I came to Warsaw because I didn’t believe what I’d been told about anti-Semitism.
Growing up as a Jew in New York, I often felt bombarded by elders, rabbis, and teachers who insisted that anti-Semitism remained a present force in today’s world. I was skeptical. Pogrom and Holocaust narratives spoke to an utterly different Jewish experience than my own; even worse, these lessons often ended in a pitch for the State of Israel, which seemed callous. It turned anti-Semitism education into a political tool, an association that I still find hard to shake.
And so I arrived in Poland almost two months ago, ostensibly seeking the Jews that remain in what was once the epicenter of Ashkenazi Jewry. But deep down, I knew I was also seeking to prove that my safe and open Jewish experience in New York could exist anywhere, that we need not be clustered and afraid. I came to prove that true anti-Semitism is over.
On Saturday, an estimated 60,000 right-wing protesters marched in Warsaw to commemorate the 99th anniversary of Poland’s Independence from Prussian, Austrian, and Russian Partition. The march included open-air fires, anti-refugee banners, and instances of violence.
Organized by two radical nationalist youth movements who take their name from anti-Semitic groups of the 1920’s and 30’s, this year’s march was the largest in its eight-year history. The last three years have seen the march grow in size and intensity, corresponding with the 2015 election of the anti-immigrant Law and Justice (PiS) party to national power.
State media Studio Polska reported that the protest, which featured banners reading “White Europe” and “Clean Blood,” as the “Great March of the Patriots.” They aired interviews with participants who were chanting to “remov[e] Jews from power.”
On my own street, once part of the Warsaw Jewish ghetto and two miles from the protest’s center, small-scale explosions and police sirens accompanied boot-clad marchers. Immortalized in Marek Edelman’s first-hand account of the ghetto uprising, “The Ghetto Fights,” my street once again became a site of anti-Semitism, hate, and this time, my own fear.
For the first time in my privileged life, I feared that my Judaism made me a target. I’ve spoken openly with neighbors about my identity, my home in a Jewish enclave, my desires to “come back” to Poland.
After shuttering my windows, unplugging every light producing appliance, and retreating to the windowless bathroom, I could not help but wonder whether those neighbors were the friends and allies I thought they were. 60,000 people, I thought. I must have known one of them.
Last year a Pole of partial African descent was murdered in a hate crime; in August players from an Israeli soccer team were attacked by Polish fans after a match. Was I next? Had I been too open?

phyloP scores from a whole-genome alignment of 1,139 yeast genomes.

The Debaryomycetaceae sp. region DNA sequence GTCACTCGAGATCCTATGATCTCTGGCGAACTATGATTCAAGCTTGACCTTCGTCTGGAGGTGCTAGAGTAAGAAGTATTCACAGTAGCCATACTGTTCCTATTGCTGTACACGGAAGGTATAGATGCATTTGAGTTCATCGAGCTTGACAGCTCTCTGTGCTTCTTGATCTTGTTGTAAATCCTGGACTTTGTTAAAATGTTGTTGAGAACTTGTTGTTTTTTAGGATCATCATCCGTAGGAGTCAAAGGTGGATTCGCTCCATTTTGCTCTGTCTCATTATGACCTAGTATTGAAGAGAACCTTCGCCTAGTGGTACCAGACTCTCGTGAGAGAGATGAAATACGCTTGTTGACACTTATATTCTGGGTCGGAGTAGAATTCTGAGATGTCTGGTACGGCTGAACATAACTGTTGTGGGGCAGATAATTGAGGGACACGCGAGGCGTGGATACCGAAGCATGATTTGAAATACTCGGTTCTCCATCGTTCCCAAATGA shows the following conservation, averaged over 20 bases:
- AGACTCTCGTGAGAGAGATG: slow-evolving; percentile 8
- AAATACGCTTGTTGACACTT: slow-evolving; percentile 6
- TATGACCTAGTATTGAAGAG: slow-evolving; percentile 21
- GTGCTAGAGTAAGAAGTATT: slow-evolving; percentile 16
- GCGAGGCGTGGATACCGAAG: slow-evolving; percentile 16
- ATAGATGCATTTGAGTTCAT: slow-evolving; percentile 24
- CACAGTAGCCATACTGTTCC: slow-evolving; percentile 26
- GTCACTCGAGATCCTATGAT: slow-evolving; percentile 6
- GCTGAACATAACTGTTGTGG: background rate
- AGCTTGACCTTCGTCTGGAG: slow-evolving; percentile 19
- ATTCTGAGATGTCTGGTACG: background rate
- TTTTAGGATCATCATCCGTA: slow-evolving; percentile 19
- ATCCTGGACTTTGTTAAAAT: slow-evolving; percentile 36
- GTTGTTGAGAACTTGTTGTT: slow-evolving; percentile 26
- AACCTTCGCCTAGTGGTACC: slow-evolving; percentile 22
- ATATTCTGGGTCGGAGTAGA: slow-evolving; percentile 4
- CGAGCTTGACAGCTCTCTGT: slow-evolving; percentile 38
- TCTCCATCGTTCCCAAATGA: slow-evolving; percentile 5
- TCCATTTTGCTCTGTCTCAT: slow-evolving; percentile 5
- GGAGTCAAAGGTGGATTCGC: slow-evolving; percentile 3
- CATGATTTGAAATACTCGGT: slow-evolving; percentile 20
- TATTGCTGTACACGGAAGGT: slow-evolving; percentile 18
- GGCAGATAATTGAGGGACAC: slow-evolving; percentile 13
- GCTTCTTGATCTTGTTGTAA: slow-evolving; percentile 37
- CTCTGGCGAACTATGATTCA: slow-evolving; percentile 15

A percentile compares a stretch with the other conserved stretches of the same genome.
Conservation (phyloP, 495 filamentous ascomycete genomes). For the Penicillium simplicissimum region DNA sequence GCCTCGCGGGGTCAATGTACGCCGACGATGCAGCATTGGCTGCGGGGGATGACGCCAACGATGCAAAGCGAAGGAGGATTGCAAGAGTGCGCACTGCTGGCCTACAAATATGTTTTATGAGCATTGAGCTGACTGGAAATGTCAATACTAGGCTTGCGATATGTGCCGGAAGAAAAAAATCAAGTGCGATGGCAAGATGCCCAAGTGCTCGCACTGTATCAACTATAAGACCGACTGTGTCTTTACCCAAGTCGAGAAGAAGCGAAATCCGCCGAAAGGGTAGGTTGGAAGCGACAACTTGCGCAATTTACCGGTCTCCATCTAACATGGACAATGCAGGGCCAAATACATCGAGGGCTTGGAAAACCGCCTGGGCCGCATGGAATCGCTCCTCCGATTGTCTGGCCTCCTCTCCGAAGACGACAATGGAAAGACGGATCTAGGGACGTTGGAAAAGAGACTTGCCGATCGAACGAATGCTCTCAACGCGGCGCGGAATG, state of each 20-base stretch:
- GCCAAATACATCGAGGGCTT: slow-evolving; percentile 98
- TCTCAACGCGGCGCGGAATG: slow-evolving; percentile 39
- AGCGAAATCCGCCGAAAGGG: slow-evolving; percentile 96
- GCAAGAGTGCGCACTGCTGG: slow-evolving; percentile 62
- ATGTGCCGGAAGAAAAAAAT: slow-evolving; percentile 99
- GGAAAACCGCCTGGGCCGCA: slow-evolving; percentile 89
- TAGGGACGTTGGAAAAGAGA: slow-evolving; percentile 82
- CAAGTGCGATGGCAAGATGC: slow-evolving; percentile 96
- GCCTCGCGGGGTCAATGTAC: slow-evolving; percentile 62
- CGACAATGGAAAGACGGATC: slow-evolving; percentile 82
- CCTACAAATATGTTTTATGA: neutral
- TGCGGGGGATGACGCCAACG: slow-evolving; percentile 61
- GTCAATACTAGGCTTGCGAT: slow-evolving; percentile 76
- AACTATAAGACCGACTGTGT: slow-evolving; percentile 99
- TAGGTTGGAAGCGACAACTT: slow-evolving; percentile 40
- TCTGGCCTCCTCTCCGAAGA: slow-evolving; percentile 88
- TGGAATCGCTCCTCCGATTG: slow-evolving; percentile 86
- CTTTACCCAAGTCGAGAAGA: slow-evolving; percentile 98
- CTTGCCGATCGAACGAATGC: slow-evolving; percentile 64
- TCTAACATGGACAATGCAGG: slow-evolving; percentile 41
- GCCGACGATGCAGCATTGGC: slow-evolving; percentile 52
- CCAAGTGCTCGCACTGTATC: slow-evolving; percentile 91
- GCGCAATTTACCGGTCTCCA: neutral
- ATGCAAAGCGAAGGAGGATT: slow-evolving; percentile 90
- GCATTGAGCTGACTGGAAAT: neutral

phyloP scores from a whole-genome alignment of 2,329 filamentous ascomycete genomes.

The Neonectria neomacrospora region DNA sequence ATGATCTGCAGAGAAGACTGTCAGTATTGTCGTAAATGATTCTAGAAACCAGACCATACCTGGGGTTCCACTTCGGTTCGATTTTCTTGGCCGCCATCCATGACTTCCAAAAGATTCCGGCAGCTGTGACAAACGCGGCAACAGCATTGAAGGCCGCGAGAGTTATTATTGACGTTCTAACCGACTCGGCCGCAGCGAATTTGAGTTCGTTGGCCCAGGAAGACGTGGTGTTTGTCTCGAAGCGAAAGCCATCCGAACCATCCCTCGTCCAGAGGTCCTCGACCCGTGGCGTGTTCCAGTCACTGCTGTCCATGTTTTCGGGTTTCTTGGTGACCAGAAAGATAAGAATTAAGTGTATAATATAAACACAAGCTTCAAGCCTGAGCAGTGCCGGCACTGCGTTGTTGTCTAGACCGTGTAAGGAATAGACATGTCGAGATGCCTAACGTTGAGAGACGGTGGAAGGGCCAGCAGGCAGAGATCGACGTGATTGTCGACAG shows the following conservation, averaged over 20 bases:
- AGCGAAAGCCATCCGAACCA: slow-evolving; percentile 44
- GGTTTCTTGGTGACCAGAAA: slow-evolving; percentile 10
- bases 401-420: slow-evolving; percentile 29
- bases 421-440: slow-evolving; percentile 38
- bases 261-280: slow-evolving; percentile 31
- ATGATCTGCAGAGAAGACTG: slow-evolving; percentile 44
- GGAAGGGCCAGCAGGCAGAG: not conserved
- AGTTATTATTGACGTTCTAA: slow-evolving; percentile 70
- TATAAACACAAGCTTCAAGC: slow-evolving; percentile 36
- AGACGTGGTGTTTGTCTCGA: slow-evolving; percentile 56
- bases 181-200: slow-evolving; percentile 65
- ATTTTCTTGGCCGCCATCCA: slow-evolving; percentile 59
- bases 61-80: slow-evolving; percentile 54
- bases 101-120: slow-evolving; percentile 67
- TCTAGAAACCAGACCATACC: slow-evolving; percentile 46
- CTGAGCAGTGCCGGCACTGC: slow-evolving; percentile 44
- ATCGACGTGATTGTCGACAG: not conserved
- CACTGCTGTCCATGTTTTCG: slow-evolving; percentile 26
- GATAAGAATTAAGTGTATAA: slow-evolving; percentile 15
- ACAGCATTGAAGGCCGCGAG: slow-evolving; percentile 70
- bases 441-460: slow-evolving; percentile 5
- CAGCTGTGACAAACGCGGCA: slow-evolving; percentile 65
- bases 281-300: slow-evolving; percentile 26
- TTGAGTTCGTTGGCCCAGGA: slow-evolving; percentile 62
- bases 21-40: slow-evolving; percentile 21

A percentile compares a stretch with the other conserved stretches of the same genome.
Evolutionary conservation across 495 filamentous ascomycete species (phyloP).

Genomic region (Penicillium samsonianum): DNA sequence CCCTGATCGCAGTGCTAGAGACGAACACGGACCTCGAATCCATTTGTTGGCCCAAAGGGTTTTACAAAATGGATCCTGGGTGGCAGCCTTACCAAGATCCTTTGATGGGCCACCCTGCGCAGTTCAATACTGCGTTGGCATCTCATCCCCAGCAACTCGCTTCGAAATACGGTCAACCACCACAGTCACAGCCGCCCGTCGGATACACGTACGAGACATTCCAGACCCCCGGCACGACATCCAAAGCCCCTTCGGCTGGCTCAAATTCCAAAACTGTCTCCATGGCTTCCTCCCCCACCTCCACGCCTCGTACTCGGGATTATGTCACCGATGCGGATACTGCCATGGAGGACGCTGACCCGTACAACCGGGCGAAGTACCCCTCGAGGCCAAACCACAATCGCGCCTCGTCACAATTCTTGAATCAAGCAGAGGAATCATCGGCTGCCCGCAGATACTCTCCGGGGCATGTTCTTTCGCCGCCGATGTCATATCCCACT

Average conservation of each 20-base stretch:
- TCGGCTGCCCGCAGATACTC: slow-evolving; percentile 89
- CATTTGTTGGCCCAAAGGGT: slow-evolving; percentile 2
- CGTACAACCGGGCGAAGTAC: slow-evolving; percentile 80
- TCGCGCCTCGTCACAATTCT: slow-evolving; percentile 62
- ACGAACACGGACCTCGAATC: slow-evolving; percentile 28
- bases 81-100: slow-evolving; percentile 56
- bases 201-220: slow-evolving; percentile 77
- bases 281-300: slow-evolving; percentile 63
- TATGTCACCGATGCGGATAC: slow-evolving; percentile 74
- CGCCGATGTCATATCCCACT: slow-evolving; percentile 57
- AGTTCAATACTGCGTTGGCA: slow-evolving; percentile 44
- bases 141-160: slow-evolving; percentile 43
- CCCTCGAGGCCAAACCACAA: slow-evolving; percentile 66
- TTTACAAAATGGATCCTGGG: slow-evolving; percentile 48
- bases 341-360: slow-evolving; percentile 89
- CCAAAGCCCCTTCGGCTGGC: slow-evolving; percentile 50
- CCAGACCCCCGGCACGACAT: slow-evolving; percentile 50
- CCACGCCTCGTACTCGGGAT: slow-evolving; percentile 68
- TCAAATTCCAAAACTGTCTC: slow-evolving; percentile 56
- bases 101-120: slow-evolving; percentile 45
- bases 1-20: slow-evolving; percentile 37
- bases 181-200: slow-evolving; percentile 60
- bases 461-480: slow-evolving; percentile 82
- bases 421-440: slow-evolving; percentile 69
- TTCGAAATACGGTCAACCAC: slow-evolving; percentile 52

For ten minutes, baritone chants and unison boots forced me to hide, to cower, as so many Jews must have seventy years ago. I can’t report on the sight because I was too afraid to look out the window.
Roughly 2,000 self-identified Jews currently live in Poland. Initial comments from one government official on Saturday sought to downplay the existence of islamophobic and anti-Semitic elements in the march. By Sunday, other government officials had condemned the march’s organizers.
But this kind of ambivalent response is not surprising. Warsaw’s Jewish theatre is under reconstruction; the Warsaw Jewish Film Festival takes place this month; and in my own day-to-day life as an ‘out’ Jew I have experienced nothing but warmth and encouragement from the Poles I have met. Poland’s acknowledgement of its multi-ethnic history has improved in recent years with the opening of POLIN, the Museum of the History of Polish Jews, which as the Forward has reported aims to educate the Polish populace.
And yet, the commemoration of former Jewish neighborhoods and landmarks are woefully sparse in Warsaw. As you walk around streets like my own, the life that once existed here and its awful end are invisible. Plac Bankowy, a major thoroughfare, once held the city’s Grand Synagogue; it took a walking tour with POLIN historian Albert Stankowski for this author to realize he had daily passed the one small commemorative sign of the temple’s existence in today’s massive square.
Off a side street, we peered into construction sites where crews frequently uncover remains of Jews who hid in the basement of buildings collapsed by the Nazis during the ghetto liquidation. Oversight of these burial grounds, and care for the hundreds of thousands of Jewish graves throughout the country, often goes unfulfilled.
It is the gray, neither fully supportive nor oppositional stance of Poland’s majority to the country’s Jewish past and present that makes Saturday’s protest all the more poignant.
The white-supremacist rally in Charlottesville, Virginia, with its chants of “Jews will not replace us” and jarring images of torch-bearing neo-Nazis, rightfully shocked many in our community. I, too, was shocked that this undercurrent still existed in America. But it took my leaving America, coming to the former homeland of my family, and hearing those boots march, for the severity of our contemporary political climate, and the entrenched root of anti-Semitism, to fully sink in.
I experienced fear from anti-Semitism for the first time in my life on Saturday. The shelter was cracked, and a defiance seeps out.
A previous version of this story cited a now-retracted Wall Street Journal article which described a banner depicting a Trojan horse. This error has been corrected.
Sam Rubin is a Fulbright Research Fellow based in Warsaw, Poland. The views and opinions expressed in this article are the author’s own and do not necessarily reflect those of the U.S. Government or Fulbright.
Sam Rubin is a Fulbright Research Fellow based in Warsaw, Poland.